Site icon Conservation news

DiCaprio joins $5M effort to combat Amazon fires

CANDEIRAS DO JAMARI, RONDÔNIA, BRAZIL: Aerial view of a large burned area in the city of Candeiras do Jamari in the state of Rondônia. (Photo: Victor Moriyama / Greenpeace)

CANDEIRAS DO JAMARI, RONDÔNIA, BRAZIL: Aerial view of a large burned area in the city of Candeiras do Jamari in the state of Rondônia. (Photo: Victor Moriyama / Greenpeace)

  • In response to rising deforestation and fires in the Amazon, on Sunday actor Leonardo DiCaprio and philanthropists Laurene Powell Jobs and Brian Sheth announced the establishment of a $5 million fund to support indigenous communities and other first responders working to protect the Amazon.
  • The Amazon Forest Fund is the first major initiative of the Earth Alliance, which Global Wildlife Conservation, the Leonardo DiCaprio Foundation, and the Emerson Collective formed in July.
  • The fund’s initial grants went to five Brazilian organizations: Instituto Associacao Floresta Protegida, the Coordination of the Indigenous Organizations of the Brazilian Amazon, Instituto Kabu, Instituto Raoni, and Instituto Socioambiental.
  • The establishment of the fund comes amid global outcry over rising deforestation in the Brazilian Amazon. After years of declining deforestation in the region, forest clearing spiked in July. Then last week, smoke from land-clearing fires blackened the skies above Sao Paulo, acting as a catalyst for worldwide awareness of the issue.

In response to rising deforestation and fires in the Amazon, on Sunday actor Leonardo DiCaprio and philanthropists Laurene Powell Jobs and Brian Sheth announced the establishment of a $5 million fund to support indigenous communities and other first responders working to protect the Amazon.

“The largest rainforest in the world is a critical piece of the global climate solution,” DiCaprio said in an Instagram post. “Without the Amazon, we cannot keep the Earth’s warming in check.”

CANDEIRAS DO JAMARI, RONDÔNIA, BRAZIL: Aerial view of a large burned area in the city of Candeiras do Jamari in the state of Rondônia. (Photo: Victor Moriyama / Greenpeace)

The Amazon Forest Fund is the first major initiative of the Earth Alliance, which Global Wildlife Conservation, the Leonardo DiCaprio Foundation, and the Emerson Collective formed in July. The fund’s initial grants went to five Brazilian organizations: Instituto Associacao Floresta Protegida (Kayapo), the Coordination of the Indigenous Organizations of the Brazilian Amazon (COIAB), Instituto Kabu (Kayapo), Instituto Raoni (Kayapo), and Instituto Socioambiental (ISA).

“We are proud to support [these] local organizations combating the fires, protecting indigenous lands, and providing relief to the communities impacted,” said Earth Alliance in an Instagram post.

Three of the organizations are run by the Kayapo, an indigenous group whose territories serve as a bulwark against deforestation on Brazil’s so-called “Arc of Deforestation”.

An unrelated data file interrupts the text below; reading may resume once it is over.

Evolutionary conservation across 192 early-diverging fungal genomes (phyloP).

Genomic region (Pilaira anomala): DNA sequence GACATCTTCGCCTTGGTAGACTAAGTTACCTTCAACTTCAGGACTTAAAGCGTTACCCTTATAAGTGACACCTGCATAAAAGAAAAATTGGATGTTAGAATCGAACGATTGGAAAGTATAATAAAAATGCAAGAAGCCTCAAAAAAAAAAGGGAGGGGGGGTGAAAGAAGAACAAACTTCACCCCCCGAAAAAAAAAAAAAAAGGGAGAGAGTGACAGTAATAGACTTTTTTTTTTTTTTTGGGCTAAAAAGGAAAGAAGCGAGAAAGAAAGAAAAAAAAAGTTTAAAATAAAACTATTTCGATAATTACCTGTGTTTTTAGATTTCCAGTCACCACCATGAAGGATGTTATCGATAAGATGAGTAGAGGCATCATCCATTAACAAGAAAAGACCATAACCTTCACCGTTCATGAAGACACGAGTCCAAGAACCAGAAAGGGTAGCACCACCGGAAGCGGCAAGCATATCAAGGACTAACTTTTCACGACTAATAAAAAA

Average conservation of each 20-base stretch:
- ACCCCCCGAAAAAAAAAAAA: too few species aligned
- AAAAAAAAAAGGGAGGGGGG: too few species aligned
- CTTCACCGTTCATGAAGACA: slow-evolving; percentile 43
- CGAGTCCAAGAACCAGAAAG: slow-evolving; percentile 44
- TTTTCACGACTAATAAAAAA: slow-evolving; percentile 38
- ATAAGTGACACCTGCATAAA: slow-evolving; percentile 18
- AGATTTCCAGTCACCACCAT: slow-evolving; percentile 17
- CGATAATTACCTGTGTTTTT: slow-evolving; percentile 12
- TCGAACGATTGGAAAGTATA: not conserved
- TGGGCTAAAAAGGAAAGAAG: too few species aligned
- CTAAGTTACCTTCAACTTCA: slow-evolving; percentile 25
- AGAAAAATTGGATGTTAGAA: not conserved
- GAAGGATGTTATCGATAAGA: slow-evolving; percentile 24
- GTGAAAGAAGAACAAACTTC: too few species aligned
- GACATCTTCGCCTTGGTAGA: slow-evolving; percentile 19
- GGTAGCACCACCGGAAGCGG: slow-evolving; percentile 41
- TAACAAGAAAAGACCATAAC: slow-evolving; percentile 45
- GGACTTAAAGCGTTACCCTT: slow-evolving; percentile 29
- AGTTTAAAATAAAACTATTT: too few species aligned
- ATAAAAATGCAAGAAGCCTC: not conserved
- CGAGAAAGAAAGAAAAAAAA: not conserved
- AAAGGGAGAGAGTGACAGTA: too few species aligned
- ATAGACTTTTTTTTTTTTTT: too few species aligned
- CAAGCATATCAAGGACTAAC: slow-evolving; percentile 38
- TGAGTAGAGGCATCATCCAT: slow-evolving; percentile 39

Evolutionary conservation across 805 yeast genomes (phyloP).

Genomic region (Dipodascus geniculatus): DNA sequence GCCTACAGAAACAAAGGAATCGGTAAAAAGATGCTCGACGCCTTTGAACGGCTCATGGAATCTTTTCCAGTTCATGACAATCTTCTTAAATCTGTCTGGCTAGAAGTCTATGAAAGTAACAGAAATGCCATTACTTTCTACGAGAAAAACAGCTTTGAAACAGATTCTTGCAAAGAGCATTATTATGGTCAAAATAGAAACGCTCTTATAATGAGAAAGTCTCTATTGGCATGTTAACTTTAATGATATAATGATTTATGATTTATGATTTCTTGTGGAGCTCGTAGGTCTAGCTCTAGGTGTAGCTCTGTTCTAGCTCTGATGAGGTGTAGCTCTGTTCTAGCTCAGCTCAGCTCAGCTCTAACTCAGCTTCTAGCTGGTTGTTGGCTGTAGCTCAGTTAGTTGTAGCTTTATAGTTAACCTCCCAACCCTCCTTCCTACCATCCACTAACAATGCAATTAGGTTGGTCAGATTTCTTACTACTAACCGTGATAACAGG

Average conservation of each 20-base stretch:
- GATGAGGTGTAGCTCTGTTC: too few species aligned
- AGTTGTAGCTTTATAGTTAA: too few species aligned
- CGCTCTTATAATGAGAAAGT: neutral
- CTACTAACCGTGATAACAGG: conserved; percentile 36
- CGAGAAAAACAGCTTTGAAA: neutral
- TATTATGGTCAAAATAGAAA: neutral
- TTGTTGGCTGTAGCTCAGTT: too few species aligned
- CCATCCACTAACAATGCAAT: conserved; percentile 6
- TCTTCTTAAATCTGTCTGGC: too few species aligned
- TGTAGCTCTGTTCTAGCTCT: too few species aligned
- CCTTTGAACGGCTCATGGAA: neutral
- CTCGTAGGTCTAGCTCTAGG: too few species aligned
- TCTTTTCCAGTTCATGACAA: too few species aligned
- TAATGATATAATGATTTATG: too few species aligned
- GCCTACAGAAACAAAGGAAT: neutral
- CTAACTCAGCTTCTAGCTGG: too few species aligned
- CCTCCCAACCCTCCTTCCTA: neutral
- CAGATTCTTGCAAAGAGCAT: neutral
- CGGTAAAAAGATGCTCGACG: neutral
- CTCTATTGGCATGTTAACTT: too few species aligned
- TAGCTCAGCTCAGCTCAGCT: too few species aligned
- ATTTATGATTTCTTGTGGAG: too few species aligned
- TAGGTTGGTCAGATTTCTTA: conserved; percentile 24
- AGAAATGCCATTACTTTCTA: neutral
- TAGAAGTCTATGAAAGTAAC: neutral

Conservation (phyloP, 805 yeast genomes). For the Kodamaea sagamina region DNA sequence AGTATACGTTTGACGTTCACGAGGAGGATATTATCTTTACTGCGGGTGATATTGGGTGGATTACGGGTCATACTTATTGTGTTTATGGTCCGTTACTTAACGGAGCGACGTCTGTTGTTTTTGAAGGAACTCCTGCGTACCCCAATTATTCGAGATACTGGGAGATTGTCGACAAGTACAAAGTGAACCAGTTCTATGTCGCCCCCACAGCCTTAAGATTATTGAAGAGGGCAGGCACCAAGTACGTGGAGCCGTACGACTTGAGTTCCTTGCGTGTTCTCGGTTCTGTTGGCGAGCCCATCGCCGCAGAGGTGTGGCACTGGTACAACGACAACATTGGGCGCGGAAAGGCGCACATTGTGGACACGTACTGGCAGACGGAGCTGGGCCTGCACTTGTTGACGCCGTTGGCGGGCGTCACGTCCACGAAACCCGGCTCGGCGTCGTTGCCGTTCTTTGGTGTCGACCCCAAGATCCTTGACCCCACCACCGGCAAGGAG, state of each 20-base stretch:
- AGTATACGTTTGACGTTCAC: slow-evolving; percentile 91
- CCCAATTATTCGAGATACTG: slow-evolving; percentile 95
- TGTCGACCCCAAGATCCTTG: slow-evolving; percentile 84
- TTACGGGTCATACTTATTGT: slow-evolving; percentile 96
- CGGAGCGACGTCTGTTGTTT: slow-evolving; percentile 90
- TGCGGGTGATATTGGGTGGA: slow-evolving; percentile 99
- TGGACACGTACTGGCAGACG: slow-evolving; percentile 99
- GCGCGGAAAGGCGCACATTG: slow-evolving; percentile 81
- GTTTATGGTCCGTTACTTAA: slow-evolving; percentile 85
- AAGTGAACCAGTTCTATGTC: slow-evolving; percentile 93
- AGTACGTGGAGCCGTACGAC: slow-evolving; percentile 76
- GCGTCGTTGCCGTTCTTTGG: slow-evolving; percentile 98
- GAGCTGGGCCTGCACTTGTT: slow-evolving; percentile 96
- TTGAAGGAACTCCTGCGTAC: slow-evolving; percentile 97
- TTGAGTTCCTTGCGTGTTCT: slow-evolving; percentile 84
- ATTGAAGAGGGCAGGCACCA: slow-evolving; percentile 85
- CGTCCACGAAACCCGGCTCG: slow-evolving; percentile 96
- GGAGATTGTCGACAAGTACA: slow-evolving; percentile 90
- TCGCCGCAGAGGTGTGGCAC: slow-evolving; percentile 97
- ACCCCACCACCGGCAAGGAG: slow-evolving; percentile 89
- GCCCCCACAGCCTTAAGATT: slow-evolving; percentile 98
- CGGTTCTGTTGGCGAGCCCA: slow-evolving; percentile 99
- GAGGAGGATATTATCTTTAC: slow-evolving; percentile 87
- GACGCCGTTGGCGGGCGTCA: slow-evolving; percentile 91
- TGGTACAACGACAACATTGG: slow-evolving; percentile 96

NOVA BANDEIRANTES, MATO GROSSO, BRAZIL. Aerial view of burned areas in the Amazon rainforest, in the city of Nova Bandeirantes, Mato Grosso state. (Photo: Victor Moriyama / Greenpeace)

The establishment of the fund comes amid global outcry over rising deforestation in the Brazilian Amazon. After years of declining deforestation in the region, forest clearing spiked in July. Then last week, smoke from land-clearing fires blackened the skies above Sao Paulo, one of the world’s largest metropolises, acting as a catalyst for worldwide awareness of the issue. European governments and Canada have now pledged tens of millions of dollars to support fire-fighting efforts.

But addressing fires in the long-run will require more than fire-fighting, say environmentalists, who have sharply criticized the Bolsonaro administration’s roll-back of environmental regulations, amnesty for illegal deforesters, and heated rhetoric against indigenous peoples, scientists, and activists.

Cumulative deforestation through July for each year from 2008 according to INPE’s DETER system. Deforestation this year is on the fastest pace since 2008.
Cumulative fire hotspots in the Brazilian Amazon according to INPE. Note: August 2019 data is through August 24. Fires in Amazonia are at the highest level since 2010.

“The fires that are devastating the Amazon are also destroying Brazil’s image internationally,” said Márcio Astrini, Public Policy Coordinator at Greenpeace Brazil in a statement. “Even the agribusiness sectors are already admitting that the government’s anti-environmental policies can bring economic damage. In the meantime, Bolsonaro is not announcing any concrete measures to fight deforestation.”

“Taking action to end deforestation must be everyone’s goal and an obligation of those who lead the country.”

Related stories:

Disclosure: Mongabay received a grant from the Leonardo DiCaprio Foundation in 2017, but is not an active grantee. The Foundation has no editorial influence on what we publish.